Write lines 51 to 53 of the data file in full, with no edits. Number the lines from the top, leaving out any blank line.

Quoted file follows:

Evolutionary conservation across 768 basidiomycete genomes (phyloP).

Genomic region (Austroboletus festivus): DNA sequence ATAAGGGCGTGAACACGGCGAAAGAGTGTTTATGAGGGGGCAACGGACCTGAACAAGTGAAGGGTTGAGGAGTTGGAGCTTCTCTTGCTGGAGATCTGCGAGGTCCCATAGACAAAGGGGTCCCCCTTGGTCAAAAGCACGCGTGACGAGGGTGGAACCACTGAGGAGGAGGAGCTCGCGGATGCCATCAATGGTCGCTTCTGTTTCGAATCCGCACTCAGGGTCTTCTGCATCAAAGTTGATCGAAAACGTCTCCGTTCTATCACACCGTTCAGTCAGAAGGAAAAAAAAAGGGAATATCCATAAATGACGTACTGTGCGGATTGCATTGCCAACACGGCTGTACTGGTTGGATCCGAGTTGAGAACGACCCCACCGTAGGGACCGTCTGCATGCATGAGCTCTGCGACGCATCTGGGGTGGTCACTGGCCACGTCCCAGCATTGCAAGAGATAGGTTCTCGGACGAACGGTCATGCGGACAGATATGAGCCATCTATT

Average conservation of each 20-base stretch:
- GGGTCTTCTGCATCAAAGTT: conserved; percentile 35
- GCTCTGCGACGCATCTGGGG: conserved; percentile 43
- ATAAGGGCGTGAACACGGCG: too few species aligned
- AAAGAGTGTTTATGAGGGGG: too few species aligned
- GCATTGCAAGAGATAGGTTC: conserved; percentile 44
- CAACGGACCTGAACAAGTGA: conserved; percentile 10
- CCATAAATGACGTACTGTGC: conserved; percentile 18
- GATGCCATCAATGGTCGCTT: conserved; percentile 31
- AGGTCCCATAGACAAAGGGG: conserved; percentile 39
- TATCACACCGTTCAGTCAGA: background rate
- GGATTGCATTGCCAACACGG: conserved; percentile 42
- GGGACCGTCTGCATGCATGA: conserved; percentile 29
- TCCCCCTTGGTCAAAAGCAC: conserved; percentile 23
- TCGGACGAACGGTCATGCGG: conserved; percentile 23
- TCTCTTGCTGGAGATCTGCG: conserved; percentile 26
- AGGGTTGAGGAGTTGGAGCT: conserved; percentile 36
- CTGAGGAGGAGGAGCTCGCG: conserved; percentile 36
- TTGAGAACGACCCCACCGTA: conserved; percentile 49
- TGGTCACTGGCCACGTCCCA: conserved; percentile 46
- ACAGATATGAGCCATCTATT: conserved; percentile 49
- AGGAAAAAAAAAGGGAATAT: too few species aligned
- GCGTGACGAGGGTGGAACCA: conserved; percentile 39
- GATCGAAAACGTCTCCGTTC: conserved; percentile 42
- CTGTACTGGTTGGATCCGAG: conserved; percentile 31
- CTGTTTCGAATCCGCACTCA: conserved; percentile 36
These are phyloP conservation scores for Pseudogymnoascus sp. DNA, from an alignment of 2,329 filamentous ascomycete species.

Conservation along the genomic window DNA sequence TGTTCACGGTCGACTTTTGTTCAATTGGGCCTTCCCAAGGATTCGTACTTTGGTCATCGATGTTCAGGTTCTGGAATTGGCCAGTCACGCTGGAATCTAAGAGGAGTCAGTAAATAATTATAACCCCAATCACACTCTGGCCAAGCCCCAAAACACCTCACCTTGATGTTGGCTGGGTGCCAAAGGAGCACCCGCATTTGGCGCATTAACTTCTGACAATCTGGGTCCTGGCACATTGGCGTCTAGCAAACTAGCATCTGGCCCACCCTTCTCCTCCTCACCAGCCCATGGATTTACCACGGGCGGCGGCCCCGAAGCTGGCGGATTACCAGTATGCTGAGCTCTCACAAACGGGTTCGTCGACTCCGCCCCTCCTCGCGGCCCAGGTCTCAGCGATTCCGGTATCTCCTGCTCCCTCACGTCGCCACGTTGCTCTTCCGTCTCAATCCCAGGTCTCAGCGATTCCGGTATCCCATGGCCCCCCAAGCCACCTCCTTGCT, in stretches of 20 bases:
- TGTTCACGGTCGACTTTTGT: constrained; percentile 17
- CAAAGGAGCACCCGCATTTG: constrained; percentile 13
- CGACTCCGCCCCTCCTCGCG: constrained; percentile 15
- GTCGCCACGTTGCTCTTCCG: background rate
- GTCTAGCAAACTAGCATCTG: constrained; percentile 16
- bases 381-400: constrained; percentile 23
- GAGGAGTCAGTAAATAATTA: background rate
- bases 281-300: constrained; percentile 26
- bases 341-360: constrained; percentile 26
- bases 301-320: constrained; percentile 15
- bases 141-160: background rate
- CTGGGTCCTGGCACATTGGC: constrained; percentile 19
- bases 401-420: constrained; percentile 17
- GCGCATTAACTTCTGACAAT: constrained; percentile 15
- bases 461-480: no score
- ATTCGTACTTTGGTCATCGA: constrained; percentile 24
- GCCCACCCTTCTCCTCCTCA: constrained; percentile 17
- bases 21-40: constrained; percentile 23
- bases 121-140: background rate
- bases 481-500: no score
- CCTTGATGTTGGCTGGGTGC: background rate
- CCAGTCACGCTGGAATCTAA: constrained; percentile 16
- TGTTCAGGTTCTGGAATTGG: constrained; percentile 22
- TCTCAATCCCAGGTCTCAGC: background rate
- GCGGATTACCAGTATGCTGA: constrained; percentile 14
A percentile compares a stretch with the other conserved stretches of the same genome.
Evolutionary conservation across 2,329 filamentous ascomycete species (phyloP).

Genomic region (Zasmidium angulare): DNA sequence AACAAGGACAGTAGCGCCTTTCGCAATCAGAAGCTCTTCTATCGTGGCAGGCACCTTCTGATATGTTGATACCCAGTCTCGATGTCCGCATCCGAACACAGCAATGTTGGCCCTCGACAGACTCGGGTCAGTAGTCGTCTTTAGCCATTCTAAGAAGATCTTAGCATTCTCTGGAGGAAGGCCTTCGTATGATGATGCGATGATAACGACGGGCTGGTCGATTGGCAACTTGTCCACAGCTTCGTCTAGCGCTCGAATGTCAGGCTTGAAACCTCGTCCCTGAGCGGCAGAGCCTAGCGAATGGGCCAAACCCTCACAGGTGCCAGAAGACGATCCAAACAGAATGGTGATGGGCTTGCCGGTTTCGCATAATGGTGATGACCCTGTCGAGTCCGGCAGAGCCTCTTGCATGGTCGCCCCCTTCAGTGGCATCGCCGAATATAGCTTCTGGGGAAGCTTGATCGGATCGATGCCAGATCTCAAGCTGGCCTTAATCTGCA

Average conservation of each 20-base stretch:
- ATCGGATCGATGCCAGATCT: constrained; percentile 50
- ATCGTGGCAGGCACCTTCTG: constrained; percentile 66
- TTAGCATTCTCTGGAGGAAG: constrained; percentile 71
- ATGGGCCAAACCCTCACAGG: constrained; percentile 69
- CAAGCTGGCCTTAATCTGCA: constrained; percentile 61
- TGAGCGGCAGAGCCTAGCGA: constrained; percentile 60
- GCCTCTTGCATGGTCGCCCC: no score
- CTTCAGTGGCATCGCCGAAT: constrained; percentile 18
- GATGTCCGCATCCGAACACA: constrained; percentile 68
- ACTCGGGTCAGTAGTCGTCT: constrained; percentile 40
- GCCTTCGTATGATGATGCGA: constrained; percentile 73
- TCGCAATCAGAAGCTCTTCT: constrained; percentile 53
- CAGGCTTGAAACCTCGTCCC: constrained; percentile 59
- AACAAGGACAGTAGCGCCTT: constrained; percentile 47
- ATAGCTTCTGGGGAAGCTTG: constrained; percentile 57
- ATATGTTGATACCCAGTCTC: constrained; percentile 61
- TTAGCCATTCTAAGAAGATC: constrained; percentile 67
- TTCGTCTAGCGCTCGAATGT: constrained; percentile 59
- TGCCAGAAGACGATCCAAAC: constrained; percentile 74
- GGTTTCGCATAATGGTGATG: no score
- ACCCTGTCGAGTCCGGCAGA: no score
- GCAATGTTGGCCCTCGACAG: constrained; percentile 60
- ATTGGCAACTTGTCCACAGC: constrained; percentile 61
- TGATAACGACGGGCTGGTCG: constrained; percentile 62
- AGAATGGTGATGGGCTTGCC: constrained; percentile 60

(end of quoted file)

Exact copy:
- CCTTGATGTTGGCTGGGTGC: background rate
- CCAGTCACGCTGGAATCTAA: constrained; percentile 16
- TGTTCAGGTTCTGGAATTGG: constrained; percentile 22